‘Some of these people only used marijuana to get high once or twice a week,’ Breiter said at the time. ‘People think a little recreational use shouldn’t cause a problem if someone is doing OK with work or school. Our data directly says this is not the case.’ 

Bad taste or odour from pot is a turn-off

At the same time, 15% of those in Thailand disinclined to use cannabis or marijuana in any event also cited its unpleasant odour or taste as a consideration with the same amount fearing an increased and possible erratic heart rate from using the now delisted narcotic.

Last week, in response to the arrest of the two women, the police chief of Provincial Police Region 4, Police Lieutenant General Yanyong Wet-osot, issued an order restraining his force from strict enforcement of the law at this time.

Police chief in Region 4 issues guidance to officers to be circumspect at this time in prosecuting cases linked with cannabis plants following arrests

A spokesman for the police boss, Police Major General Phaisan Luesombun said this: ‘Even if they are found to lack permission to grow any cannabis plant, a suspect should instead be given a warning and told why it is illegal for them to possess the plant.’

The two women at the centre of the controversy last week, 72-year-old Nang Mahasena and 48-year-old Bunseng Singhoen, were arrested and later released from custody on bail.

They were visited afterwards at their homes in Khon Kaen by the chief of Ubonrat Police Station, Police Colonel Direkrit Panrueansaen who personally briefed them on the current legal situation.

Following the controversy over the arrest of the women, the Bhumjaithai Party leader said that his party would provide lawyers for any villager or normal person arrested in a similar situation except for those detained by police concerned with large drug dealing offences who may be still illegally trafficking cannabis in Thailand.

Bhumjaithai Party leader Anutin calls on people after June 8th to exercise caution and responsibility relating to the new dispensation as concerns remain

At the same time, he called on the public to exercise caution and responsibility with regard to the new legal regime after it comes into effect officially on June 8th next.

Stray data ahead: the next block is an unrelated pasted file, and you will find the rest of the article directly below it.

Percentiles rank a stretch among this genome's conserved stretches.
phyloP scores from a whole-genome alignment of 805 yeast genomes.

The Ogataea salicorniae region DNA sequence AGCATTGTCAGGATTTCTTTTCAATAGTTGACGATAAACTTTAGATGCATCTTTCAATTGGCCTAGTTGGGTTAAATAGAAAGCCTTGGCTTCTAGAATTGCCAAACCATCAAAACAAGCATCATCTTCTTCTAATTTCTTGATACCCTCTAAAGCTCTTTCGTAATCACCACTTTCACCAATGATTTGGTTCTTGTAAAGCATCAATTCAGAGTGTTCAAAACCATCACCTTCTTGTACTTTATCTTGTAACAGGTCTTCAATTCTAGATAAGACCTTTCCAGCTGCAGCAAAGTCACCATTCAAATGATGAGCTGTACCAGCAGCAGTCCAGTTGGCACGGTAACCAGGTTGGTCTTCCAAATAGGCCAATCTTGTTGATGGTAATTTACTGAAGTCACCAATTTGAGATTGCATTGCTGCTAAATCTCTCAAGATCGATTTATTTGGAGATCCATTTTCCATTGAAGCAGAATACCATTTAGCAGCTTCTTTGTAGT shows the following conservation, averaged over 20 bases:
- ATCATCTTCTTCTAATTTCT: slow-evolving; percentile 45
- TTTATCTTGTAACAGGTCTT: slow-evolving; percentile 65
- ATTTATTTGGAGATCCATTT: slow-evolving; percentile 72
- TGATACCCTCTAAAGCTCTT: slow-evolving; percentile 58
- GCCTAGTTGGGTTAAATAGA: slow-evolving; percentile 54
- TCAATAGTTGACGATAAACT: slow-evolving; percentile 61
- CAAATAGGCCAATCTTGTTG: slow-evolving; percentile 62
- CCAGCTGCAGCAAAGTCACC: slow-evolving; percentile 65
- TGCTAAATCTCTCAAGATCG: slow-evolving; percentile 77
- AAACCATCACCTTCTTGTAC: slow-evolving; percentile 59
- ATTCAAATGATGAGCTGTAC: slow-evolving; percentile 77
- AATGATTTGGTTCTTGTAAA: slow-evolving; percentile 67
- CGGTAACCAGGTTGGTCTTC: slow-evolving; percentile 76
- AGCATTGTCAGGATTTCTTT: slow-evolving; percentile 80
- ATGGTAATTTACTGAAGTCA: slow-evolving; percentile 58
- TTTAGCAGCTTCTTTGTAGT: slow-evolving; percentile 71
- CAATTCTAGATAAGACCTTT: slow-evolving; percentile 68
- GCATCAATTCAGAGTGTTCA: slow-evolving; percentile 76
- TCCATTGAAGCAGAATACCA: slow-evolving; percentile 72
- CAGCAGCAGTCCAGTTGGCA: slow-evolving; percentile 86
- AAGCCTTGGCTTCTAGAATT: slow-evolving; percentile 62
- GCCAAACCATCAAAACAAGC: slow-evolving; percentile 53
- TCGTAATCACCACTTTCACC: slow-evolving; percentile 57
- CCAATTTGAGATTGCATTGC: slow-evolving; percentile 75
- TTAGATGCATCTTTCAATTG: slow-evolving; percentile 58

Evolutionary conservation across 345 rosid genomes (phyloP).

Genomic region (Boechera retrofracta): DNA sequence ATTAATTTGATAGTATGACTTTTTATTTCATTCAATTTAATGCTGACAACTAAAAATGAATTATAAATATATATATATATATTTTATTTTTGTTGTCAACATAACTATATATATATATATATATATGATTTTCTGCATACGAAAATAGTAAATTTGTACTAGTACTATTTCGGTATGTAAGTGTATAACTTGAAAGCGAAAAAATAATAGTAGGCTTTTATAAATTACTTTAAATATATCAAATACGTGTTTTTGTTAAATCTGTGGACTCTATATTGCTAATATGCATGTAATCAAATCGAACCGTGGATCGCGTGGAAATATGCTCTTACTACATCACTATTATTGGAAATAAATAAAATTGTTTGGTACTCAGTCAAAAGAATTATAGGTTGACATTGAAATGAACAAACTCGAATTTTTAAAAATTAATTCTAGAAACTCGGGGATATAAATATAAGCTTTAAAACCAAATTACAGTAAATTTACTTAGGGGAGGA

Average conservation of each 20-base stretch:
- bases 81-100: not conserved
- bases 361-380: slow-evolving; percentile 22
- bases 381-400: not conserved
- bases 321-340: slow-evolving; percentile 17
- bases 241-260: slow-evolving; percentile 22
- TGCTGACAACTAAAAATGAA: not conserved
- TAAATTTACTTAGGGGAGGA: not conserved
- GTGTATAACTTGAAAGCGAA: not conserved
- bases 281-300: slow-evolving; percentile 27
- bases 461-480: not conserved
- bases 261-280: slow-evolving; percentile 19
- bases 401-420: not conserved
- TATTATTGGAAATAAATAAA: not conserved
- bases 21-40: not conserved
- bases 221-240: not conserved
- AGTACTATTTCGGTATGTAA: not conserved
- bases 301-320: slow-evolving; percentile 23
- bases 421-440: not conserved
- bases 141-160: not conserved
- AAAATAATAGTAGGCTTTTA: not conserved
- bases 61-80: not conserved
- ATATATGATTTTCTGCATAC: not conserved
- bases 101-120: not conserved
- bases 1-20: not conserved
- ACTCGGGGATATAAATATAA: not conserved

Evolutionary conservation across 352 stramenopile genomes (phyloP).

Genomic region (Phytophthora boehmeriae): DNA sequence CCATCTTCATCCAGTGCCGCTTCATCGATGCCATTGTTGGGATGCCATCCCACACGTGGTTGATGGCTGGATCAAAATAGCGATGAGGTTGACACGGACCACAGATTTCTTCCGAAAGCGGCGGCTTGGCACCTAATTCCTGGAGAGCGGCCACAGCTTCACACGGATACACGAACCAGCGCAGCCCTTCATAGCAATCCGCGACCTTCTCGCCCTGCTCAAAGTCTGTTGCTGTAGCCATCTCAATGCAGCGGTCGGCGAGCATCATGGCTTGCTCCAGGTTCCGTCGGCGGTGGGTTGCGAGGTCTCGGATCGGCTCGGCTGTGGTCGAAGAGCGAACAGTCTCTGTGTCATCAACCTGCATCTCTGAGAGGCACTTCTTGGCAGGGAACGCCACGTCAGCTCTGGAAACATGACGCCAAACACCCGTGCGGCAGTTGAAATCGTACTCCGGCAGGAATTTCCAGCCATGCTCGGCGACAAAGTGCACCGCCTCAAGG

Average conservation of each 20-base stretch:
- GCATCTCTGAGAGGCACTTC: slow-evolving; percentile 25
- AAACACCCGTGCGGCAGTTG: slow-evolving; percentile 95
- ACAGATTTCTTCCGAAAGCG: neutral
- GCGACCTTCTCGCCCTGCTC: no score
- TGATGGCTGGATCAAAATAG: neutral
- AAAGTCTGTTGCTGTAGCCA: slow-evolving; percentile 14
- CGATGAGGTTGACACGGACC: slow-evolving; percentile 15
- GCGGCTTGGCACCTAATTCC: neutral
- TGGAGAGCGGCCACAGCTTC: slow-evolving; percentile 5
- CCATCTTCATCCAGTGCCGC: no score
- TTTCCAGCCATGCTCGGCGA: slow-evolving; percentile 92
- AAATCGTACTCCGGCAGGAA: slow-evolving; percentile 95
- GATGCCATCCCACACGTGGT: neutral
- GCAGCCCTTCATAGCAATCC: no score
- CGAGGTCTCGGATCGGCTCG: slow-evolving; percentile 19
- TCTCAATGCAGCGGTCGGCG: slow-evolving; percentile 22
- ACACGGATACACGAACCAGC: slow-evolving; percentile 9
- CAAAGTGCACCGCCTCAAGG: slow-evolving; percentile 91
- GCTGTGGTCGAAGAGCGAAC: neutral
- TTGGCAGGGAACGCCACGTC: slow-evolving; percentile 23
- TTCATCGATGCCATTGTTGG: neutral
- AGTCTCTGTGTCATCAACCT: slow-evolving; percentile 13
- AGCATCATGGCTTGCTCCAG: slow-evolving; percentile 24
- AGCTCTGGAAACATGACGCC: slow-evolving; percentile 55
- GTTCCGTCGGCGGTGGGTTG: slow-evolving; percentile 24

According to reports, there continue to be sceptics within key government agencies responsible for combating drug proliferation in Thailand both as to how the new regulatory regime will be operated and how Thailand can honour its international commitments concerning three treaties or conventions signed by the kingdom between 1961 and 1988.

3 significant international conventions were signed by Thailand between 1961 and 1988 on narcotics control including cannabis but there is wiggle room

It does appear, however, that there will be legal scope for people in Thailand to grow and cultivate the plant and crop itself for personal use and to deal commercially in the substance once a licence has been obtained but the specifics of such arrangement have yet to be made clear.

The situation can also easily be reversed by ministerial order or clarification by a new government.

New cannabis industry emerging but, in January, police arrested the operators of a cannabis cookie online store in Bangkok, a front for marijuana sales

In the meantime, there is now a burgeoning industry in cannabis extracts developing in Thailand all in a properly regulated and, apparently, legal industry although there is ongoing confusion, particularly for small-time operators and those seeking to exploit the new dispensation to sell cannabis resin directly to end-users.

In late January, at the same time as the minister introduced his regulatory orders and measures aimed at removing cannabis as a schedule 5 narcotic, police in Bangkok swooped on three people operating a business manufacturing and selling cannabis cookies through a LINE group with 100 customers called the ‘Hippy Cookie’.

An undercover policeman joined the group posing as a buyer. He was able to buy 5 grams of cannabis for ฿3,500.

A challenge facing law enforcement

The people involved in what police declared to be an illegal racket were left facing serious criminal charges of illegally processing and manufacturing products with a high degree of THC or tetrahydrocannabinol which is still illegal.

The situation underlines the fears and anxieties of many experienced officials who behind the scenes suggest that there are concerns that the new regime being developed will inevitably lead to confusion and make the job of enforcing Thailand’s drug laws more difficult.